[nSLUG] Measured wattage of atom system
draker at gmail.com
Tue Sep 16 15:47:56 ADT 2008
2008/9/16 D G Teed <donald.teed at gmail.com>:
> On Tue, Sep 16, 2008 at 1:58 PM, Daniel Morrison <draker at gmail.com> wrote:
>> Myths of Renewable Energy:
>> #2 The current cost of wind and wave energy is higher than fossil fuels
> This is getting off topic
> but I don't think wind, tides and sun will be able to power our future,
> unless we go back to using electricity like we did in the 1940's (or perhaps
Hmm, how to approach this...
Option 1) we won't know unless we try. With such a sparsely populated
country, I wouldn't be surprised if Canada were able to produce all its
electricity from renewable sources (I'm including hydro electricity in this).
Don't forget also that the next generation of PV solar cells might be either
dirt cheap, or highly (75%) efficient. If we're lucky, the generation after
that will be _both_ cheap and efficient.
Option 2) The 20th century will be remember as the time of plenty. We WILL be
returning to usage patterns closer to those at early part of this century (per
capita)... no choice about it (except for the elite few).
> Electricity is going to power cars,
> home heating,
Man, I hope not. Electricity is a high-grade energy; using it for heat is a
> and lots of stuff in the future (whether hydrogen cells are involved is
> mute, as hydrogen will be produced by electrolysis).
Electrolysis is a darn sight better than fossil fuel extraction, which is the
dead end being touted now. Still, it's incredibly energy inefficient. I've
seen proposals for direct solar water splitting. Very slow at present, but if
worked on, could be miles more efficient than electrolysis.
> We are going to need, I would guess, double the current electricity in the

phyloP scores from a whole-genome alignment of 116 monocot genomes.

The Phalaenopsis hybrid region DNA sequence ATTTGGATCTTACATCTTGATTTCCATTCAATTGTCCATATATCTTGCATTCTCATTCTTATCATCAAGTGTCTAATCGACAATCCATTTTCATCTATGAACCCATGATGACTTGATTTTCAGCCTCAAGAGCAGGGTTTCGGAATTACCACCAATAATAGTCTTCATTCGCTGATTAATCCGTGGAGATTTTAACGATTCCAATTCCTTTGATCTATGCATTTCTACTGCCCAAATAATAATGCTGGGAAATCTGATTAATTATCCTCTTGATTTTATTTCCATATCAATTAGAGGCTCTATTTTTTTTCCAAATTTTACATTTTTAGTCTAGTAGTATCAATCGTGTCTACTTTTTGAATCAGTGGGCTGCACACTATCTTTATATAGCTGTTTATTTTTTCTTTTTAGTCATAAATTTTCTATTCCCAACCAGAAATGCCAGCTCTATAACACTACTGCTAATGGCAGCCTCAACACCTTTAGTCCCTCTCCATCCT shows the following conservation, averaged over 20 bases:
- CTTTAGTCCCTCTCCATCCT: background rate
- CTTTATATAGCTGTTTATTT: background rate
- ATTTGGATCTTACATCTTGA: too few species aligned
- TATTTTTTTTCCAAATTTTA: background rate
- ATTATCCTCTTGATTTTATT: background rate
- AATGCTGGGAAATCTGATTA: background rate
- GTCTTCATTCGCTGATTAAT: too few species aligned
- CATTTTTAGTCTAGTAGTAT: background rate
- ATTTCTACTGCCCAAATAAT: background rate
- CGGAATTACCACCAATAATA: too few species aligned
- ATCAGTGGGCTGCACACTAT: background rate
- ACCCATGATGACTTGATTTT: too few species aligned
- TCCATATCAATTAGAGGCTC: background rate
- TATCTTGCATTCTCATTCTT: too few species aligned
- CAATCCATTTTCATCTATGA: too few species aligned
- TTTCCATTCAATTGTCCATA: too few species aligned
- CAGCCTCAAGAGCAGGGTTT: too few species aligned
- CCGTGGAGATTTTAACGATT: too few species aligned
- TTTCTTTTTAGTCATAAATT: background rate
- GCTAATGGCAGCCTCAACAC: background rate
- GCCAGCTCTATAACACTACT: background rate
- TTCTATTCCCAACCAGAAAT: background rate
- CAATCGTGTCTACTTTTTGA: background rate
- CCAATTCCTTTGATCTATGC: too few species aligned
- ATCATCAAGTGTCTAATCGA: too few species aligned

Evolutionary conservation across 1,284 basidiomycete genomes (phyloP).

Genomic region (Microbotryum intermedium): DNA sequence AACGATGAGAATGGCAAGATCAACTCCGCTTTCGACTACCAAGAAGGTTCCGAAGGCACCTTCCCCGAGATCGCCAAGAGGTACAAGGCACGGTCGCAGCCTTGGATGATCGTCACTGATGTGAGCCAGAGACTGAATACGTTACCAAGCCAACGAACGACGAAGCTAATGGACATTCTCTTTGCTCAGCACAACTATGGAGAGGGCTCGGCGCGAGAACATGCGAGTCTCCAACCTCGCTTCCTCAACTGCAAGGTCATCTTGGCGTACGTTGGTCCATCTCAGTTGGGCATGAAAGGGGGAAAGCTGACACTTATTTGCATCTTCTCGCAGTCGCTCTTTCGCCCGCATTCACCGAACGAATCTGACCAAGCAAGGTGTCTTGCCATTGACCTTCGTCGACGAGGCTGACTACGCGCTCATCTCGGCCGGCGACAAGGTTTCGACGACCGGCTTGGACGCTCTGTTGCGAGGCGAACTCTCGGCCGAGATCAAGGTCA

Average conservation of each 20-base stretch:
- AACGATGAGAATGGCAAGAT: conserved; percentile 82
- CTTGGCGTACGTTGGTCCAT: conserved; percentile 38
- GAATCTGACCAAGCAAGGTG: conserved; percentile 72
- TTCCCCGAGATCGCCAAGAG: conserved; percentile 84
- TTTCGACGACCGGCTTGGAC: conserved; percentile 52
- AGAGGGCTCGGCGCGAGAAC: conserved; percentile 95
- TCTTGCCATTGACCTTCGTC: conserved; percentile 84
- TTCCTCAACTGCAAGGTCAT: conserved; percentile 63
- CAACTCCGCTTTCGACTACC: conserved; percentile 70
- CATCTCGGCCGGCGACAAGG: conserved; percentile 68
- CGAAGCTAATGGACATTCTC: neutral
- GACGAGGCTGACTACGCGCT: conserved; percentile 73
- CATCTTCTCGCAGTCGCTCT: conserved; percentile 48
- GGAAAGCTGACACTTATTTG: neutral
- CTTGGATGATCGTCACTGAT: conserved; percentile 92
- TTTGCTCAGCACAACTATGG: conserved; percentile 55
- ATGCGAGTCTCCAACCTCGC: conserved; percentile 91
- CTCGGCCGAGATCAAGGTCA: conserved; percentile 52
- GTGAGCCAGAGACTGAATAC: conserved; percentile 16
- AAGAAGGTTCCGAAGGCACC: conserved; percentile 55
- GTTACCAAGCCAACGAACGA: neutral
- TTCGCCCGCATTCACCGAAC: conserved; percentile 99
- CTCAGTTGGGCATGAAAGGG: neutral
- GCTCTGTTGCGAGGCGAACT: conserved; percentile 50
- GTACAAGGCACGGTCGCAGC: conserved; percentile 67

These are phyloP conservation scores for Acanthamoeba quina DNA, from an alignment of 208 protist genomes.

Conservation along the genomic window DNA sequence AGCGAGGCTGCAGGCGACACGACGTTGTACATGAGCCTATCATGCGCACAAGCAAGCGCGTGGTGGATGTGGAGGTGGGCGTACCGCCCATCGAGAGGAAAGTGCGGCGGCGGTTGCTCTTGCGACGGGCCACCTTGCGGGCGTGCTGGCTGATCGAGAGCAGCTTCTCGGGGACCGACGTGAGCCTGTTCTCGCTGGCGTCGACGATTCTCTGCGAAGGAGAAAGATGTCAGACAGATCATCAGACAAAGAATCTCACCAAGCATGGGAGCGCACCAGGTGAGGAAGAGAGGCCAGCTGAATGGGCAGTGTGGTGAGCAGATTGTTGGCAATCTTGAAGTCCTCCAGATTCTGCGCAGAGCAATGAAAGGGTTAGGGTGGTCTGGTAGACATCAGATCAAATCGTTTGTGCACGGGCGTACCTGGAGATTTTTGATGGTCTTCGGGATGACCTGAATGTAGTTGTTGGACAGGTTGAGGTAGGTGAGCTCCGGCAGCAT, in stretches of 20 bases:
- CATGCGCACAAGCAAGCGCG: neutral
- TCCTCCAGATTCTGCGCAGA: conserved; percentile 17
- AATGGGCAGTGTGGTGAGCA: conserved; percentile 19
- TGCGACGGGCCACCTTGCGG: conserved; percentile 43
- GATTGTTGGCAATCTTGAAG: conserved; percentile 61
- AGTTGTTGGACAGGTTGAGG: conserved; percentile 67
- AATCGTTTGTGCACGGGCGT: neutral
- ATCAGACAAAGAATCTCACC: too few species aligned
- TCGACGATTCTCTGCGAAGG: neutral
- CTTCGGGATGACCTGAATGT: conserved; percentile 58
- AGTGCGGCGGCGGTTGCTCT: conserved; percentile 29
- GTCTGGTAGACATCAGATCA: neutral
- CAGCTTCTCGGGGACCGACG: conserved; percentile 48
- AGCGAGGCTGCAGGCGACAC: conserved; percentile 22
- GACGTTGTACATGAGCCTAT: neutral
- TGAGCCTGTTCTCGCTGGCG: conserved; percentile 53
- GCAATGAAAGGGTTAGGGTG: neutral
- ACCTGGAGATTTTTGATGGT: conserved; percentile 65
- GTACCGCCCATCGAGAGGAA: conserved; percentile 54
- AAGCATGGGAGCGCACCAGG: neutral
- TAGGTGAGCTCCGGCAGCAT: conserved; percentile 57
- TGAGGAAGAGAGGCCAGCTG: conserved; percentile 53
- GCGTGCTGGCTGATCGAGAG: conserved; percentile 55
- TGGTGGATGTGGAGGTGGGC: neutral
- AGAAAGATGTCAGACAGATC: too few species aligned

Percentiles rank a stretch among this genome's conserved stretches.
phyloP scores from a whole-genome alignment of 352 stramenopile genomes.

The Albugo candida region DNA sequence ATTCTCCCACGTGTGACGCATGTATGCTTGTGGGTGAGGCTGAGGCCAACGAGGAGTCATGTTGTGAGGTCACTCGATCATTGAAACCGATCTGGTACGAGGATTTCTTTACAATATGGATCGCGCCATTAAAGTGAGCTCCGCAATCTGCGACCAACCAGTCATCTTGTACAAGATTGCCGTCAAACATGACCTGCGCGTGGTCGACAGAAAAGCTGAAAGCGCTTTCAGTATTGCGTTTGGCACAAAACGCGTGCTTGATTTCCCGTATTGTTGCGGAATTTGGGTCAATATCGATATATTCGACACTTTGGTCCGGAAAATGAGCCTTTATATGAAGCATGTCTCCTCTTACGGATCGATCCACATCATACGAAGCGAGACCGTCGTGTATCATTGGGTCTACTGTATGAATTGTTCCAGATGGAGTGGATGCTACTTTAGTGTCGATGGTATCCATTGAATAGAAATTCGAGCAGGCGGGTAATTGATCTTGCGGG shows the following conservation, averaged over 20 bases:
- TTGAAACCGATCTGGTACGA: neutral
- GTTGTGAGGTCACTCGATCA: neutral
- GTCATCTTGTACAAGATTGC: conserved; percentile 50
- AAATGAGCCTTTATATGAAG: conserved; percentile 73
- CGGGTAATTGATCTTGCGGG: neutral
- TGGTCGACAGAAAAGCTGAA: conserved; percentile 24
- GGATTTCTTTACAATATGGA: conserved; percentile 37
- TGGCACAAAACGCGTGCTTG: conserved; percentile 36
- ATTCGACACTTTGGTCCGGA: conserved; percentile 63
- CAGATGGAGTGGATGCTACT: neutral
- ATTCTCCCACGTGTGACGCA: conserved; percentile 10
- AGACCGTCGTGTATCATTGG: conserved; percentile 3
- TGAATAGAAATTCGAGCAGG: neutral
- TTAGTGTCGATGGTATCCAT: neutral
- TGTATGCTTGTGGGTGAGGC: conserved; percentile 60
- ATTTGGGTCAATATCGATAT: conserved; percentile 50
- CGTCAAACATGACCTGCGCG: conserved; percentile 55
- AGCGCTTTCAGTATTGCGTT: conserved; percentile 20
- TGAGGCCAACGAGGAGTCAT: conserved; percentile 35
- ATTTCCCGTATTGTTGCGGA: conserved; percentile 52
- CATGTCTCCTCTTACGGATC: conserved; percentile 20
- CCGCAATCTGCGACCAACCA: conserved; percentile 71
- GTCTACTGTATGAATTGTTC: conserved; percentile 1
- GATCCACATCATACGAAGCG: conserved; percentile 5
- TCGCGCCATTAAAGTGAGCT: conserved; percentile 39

> coming decades, and the only path to
Sorry I'm being such a stick in the mud... we do not "need" that much
electricity. We "want" that much electricity. After the green revolution
(whether it be violent or peaceful) the attitude that we "need" relatively
unlimited supplies of cheap energy will be regarded as the backwards thinking
that got us into this mess.
> doing so is nuclear. I don't like nuclear, but I think it is the only
> practical solution.
"I'd put my money on the sun and solar energy. What a source of power! I
hope we don't have to wait until oil and coal run out before we tackle
that." - Edison to Ford and Firestone in 1931
(from "Uncommon Friends" by J.Newton)
> I just wish the 3 trillion pumped into the Iraq war had been put into
> this instead:
Nevertheless, this is something I can wholeheartedly agree with. I haven't
heard any serious arguments against fusion apart from the nay-saying "too
expensive, too hard, can't be done" sort.
Still, why spend trillions on fusion power when we have the largest, most
spectacular, and most reliable fusion power plant ever imagined just sitting
on our doorstep?
(The Sun, in case it isn't obvious...!)
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